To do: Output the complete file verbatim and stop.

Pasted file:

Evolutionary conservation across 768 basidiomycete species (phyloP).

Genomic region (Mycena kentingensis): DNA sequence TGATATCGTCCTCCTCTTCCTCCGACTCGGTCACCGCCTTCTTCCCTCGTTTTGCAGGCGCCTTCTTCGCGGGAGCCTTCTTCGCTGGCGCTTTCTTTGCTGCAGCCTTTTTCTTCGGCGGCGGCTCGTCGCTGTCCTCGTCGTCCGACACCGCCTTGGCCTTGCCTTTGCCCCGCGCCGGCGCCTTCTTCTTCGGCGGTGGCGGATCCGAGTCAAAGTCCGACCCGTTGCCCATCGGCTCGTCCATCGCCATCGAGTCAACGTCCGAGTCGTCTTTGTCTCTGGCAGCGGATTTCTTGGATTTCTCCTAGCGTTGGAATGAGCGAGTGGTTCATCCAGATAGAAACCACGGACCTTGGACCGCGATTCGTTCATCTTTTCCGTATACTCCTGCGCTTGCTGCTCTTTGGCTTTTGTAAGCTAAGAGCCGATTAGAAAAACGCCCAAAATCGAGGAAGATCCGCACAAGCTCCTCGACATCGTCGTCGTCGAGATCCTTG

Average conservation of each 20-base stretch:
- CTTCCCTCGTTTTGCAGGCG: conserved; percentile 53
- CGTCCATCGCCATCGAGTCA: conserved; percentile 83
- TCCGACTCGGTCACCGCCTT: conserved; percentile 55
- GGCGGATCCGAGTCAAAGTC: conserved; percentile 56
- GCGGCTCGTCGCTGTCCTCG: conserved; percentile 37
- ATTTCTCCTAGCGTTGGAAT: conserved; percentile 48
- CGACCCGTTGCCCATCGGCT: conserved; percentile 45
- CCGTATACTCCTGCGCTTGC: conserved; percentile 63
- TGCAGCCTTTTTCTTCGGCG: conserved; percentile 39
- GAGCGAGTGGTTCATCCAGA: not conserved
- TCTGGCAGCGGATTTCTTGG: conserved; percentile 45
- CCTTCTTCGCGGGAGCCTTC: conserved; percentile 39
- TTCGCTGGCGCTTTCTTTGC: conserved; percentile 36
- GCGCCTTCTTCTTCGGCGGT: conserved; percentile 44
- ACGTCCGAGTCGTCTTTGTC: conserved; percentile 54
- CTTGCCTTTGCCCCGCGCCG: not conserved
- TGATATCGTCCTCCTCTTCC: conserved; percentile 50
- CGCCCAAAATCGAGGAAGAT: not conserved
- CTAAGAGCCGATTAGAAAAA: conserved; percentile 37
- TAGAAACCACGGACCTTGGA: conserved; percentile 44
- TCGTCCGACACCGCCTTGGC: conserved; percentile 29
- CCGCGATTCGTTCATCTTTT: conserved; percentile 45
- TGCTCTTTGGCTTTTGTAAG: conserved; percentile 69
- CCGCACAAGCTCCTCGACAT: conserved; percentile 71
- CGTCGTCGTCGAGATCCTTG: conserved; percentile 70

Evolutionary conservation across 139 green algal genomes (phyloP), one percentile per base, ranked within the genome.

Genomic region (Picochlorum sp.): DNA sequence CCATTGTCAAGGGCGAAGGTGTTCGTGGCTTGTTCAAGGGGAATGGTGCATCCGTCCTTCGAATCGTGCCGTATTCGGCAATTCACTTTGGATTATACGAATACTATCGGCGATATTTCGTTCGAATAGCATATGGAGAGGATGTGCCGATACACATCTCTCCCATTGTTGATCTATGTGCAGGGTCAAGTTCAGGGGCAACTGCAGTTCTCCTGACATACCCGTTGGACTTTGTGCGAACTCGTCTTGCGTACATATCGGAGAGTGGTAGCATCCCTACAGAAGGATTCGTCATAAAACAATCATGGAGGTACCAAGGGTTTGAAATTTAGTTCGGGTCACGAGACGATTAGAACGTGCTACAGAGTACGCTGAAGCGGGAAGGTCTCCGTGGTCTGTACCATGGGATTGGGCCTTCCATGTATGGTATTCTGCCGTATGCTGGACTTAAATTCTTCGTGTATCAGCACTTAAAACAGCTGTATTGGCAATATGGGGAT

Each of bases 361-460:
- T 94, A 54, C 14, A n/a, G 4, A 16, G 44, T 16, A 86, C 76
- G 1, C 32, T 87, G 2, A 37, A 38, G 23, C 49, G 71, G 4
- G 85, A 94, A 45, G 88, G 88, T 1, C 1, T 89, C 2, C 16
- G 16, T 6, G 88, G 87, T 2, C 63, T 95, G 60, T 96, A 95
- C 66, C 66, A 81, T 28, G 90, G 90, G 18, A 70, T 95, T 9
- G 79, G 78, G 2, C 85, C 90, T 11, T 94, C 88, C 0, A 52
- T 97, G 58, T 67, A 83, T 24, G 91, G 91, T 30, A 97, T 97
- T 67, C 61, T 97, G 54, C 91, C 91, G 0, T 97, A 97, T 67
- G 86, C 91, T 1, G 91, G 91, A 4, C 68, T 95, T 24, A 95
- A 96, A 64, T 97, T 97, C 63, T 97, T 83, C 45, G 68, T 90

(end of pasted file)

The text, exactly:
Evolutionary conservation across 768 basidiomycete species (phyloP).

Genomic region (Mycena kentingensis): DNA sequence TGATATCGTCCTCCTCTTCCTCCGACTCGGTCACCGCCTTCTTCCCTCGTTTTGCAGGCGCCTTCTTCGCGGGAGCCTTCTTCGCTGGCGCTTTCTTTGCTGCAGCCTTTTTCTTCGGCGGCGGCTCGTCGCTGTCCTCGTCGTCCGACACCGCCTTGGCCTTGCCTTTGCCCCGCGCCGGCGCCTTCTTCTTCGGCGGTGGCGGATCCGAGTCAAAGTCCGACCCGTTGCCCATCGGCTCGTCCATCGCCATCGAGTCAACGTCCGAGTCGTCTTTGTCTCTGGCAGCGGATTTCTTGGATTTCTCCTAGCGTTGGAATGAGCGAGTGGTTCATCCAGATAGAAACCACGGACCTTGGACCGCGATTCGTTCATCTTTTCCGTATACTCCTGCGCTTGCTGCTCTTTGGCTTTTGTAAGCTAAGAGCCGATTAGAAAAACGCCCAAAATCGAGGAAGATCCGCACAAGCTCCTCGACATCGTCGTCGTCGAGATCCTTG

Average conservation of each 20-base stretch:
- CTTCCCTCGTTTTGCAGGCG: conserved; percentile 53
- CGTCCATCGCCATCGAGTCA: conserved; percentile 83
- TCCGACTCGGTCACCGCCTT: conserved; percentile 55
- GGCGGATCCGAGTCAAAGTC: conserved; percentile 56
- GCGGCTCGTCGCTGTCCTCG: conserved; percentile 37
- ATTTCTCCTAGCGTTGGAAT: conserved; percentile 48
- CGACCCGTTGCCCATCGGCT: conserved; percentile 45
- CCGTATACTCCTGCGCTTGC: conserved; percentile 63
- TGCAGCCTTTTTCTTCGGCG: conserved; percentile 39
- GAGCGAGTGGTTCATCCAGA: not conserved
- TCTGGCAGCGGATTTCTTGG: conserved; percentile 45
- CCTTCTTCGCGGGAGCCTTC: conserved; percentile 39
- TTCGCTGGCGCTTTCTTTGC: conserved; percentile 36
- GCGCCTTCTTCTTCGGCGGT: conserved; percentile 44
- ACGTCCGAGTCGTCTTTGTC: conserved; percentile 54
- CTTGCCTTTGCCCCGCGCCG: not conserved
- TGATATCGTCCTCCTCTTCC: conserved; percentile 50
- CGCCCAAAATCGAGGAAGAT: not conserved
- CTAAGAGCCGATTAGAAAAA: conserved; percentile 37
- TAGAAACCACGGACCTTGGA: conserved; percentile 44
- TCGTCCGACACCGCCTTGGC: conserved; percentile 29
- CCGCGATTCGTTCATCTTTT: conserved; percentile 45
- TGCTCTTTGGCTTTTGTAAG: conserved; percentile 69
- CCGCACAAGCTCCTCGACAT: conserved; percentile 71
- CGTCGTCGTCGAGATCCTTG: conserved; percentile 70

Evolutionary conservation across 139 green algal genomes (phyloP), one percentile per base, ranked within the genome.

Genomic region (Picochlorum sp.): DNA sequence CCATTGTCAAGGGCGAAGGTGTTCGTGGCTTGTTCAAGGGGAATGGTGCATCCGTCCTTCGAATCGTGCCGTATTCGGCAATTCACTTTGGATTATACGAATACTATCGGCGATATTTCGTTCGAATAGCATATGGAGAGGATGTGCCGATACACATCTCTCCCATTGTTGATCTATGTGCAGGGTCAAGTTCAGGGGCAACTGCAGTTCTCCTGACATACCCGTTGGACTTTGTGCGAACTCGTCTTGCGTACATATCGGAGAGTGGTAGCATCCCTACAGAAGGATTCGTCATAAAACAATCATGGAGGTACCAAGGGTTTGAAATTTAGTTCGGGTCACGAGACGATTAGAACGTGCTACAGAGTACGCTGAAGCGGGAAGGTCTCCGTGGTCTGTACCATGGGATTGGGCCTTCCATGTATGGTATTCTGCCGTATGCTGGACTTAAATTCTTCGTGTATCAGCACTTAAAACAGCTGTATTGGCAATATGGGGAT

Each of bases 361-460:
- T 94, A 54, C 14, A n/a, G 4, A 16, G 44, T 16, A 86, C 76
- G 1, C 32, T 87, G 2, A 37, A 38, G 23, C 49, G 71, G 4
- G 85, A 94, A 45, G 88, G 88, T 1, C 1, T 89, C 2, C 16
- G 16, T 6, G 88, G 87, T 2, C 63, T 95, G 60, T 96, A 95
- C 66, C 66, A 81, T 28, G 90, G 90, G 18, A 70, T 95, T 9
- G 79, G 78, G 2, C 85, C 90, T 11, T 94, C 88, C 0, A 52
- T 97, G 58, T 67, A 83, T 24, G 91, G 91, T 30, A 97, T 97
- T 67, C 61, T 97, G 54, C 91, C 91, G 0, T 97, A 97, T 67
- G 86, C 91, T 1, G 91, G 91, A 4, C 68, T 95, T 24, A 95
- A 96, A 64, T 97, T 97, C 63, T 97, T 83, C 45, G 68, T 90